• Millennials are expected to form 20 million new households by 2025.
  • The median income for a millennial older than 25 is $38,220.
  • Meanwhile, the number of millennials living with their parents has increased nearly 15% from 2006 to 2013.

Here are a couple positive signs:

  • According to Javier Vivas, manager of economic research for Realtor.com, “Millennials’ home search is on.” Millennials recently became the dominant group of users searching for homes on Realtor.com.
  • Both the National Association of REALTORS® and Gallup Poll surveys of Millennials have shown that Millennials believe real estate is a good long-term investment, that they intend to become homebuyers and are increasingly choosing to buy a home.
  • Americans owe over $1.4 trillion in student loan debt with the average Class of 2016 graduate having $37,172 in student loan debt, up six percent from last year according to com. This can be a contributing factor to delaying home ownership as just released by CNN Money. This, of course, is not good news. The positive side of it is that “with student debt on the rise, there’s been a lot of speculation about whether the cost of a college degree hurts an individual’s ability to buy a home,” says NerdWallet’s Ling. “From what we’ve seen, getting a four-year degree or higher is actually positively associated with homeownership — even when accounting for debt.”
  • CNN Money reports that, “Millennials are the largest group of homebuyers. In January, Millennials represented around 45% of all purchase loans, up from 42% the same month in 2016.” Per CNN Money, Millennials are diving into home ownership, but “the struggle can be real”.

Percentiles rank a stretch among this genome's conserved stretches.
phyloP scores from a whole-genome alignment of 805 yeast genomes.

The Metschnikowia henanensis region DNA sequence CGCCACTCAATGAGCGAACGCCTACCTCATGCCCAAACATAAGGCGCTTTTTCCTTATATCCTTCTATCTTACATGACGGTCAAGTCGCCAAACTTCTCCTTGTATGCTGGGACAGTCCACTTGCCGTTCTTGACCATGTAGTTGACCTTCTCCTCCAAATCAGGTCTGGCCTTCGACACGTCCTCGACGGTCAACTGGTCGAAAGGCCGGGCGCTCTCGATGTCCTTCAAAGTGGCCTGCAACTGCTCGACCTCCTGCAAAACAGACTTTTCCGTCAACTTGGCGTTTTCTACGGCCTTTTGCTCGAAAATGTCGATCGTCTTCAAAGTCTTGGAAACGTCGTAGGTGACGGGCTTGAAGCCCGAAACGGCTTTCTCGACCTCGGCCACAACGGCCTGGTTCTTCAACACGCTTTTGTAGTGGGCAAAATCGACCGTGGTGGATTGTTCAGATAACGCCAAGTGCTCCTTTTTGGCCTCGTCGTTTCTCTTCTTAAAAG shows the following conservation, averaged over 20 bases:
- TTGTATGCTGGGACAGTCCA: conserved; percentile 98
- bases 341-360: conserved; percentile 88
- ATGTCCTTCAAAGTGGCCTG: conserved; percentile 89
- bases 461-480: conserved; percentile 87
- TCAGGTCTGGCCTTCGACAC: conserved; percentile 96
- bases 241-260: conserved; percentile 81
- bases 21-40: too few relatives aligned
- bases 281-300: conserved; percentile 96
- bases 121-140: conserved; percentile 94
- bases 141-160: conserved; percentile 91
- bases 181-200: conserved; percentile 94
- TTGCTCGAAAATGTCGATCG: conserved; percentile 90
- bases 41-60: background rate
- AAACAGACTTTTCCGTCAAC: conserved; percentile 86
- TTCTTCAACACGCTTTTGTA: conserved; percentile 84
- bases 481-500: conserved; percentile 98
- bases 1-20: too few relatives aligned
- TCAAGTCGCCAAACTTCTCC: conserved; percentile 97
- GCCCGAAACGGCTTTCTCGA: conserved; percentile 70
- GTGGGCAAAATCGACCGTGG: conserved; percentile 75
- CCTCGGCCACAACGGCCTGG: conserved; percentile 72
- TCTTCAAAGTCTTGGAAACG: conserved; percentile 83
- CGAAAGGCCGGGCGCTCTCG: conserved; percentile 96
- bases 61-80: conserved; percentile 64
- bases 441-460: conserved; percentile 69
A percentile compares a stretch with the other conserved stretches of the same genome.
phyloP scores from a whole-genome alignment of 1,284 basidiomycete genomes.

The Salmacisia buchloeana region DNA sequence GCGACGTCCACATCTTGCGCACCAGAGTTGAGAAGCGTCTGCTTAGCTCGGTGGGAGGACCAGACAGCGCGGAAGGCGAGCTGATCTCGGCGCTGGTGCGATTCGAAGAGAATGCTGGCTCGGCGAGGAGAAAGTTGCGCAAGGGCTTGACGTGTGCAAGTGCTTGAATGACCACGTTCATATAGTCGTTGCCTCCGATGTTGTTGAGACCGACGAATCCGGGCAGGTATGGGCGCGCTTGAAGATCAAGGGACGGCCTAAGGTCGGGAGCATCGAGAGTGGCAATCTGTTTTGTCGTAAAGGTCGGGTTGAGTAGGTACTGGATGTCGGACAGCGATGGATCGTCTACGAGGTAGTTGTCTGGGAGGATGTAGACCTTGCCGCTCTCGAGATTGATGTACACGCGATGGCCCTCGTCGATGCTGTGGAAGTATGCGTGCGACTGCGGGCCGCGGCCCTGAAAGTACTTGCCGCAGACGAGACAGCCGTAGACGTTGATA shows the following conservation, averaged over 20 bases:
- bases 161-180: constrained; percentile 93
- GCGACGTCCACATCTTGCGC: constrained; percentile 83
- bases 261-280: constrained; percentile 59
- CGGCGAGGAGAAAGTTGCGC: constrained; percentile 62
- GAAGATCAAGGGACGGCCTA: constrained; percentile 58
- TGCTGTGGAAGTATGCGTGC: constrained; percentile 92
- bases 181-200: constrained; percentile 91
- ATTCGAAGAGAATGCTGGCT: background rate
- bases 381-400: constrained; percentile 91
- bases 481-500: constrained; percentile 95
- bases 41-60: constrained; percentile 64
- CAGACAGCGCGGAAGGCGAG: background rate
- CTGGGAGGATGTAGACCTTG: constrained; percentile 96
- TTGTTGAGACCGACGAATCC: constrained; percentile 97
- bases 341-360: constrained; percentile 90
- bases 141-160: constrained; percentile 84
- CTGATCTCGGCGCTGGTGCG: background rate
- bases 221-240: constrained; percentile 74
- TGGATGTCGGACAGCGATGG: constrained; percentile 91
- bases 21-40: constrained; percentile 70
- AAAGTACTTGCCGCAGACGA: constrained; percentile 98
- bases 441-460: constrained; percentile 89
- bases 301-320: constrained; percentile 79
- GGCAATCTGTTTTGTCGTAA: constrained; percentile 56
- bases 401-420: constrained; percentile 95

When NerdWallet asked Millennials what they believed were the biggest obstacles to getting a mortgage, millennial renters gave these answers, in order:

  • Insufficient credit score or history
  • Affording the down payment or closing costs
  • Insufficient income for monthly payments
  • Too much existing debt

For many millennials, the data NerdWallet analyzed reveal that these reasons may be more perception than reality. The important thing is to look at your financial position, make positive changes/plans to prepare for responsible home ownership through personal fiscal responsibility.

Millennials have a few things to consider when buying a home:

  • Increasing rents make home ownership more attractive. Money saved was the reason 21% of millennials chose to buy a home per Ellie Mae’s Owners’ Key Insights.
  • This buying season Millennial first-time homebuyers will be up against seasoned repeat homebuyers who have already started their home search last year, so it is good to start the search early and be prepared. Make sure you set your budget and get pre-qualified. Check out the Consumer Financial Protection Bureau(CFPB) Home Loan Toolkit to get started.
  • The home inventory shortage means rising home prices which bring into account home affordability. In response to what is stopping you from buying a home 45% haven’t saved enough for a down payment per Ellie Mae’s 2017 Borrower Insights Survey. CNN Money recommends that Millennials move home for two years to save money, reduce their debt and save for down payments.
  • Lending requirements have tightened. Understand your budget and what you will need to save for your down payment. Click here for Zillow’s Home Affordability Calculator.
  • Interest rates are great for home buying. Rates have gone up 3 times since 2015, but even with these increases rates still make home ownership very attainable.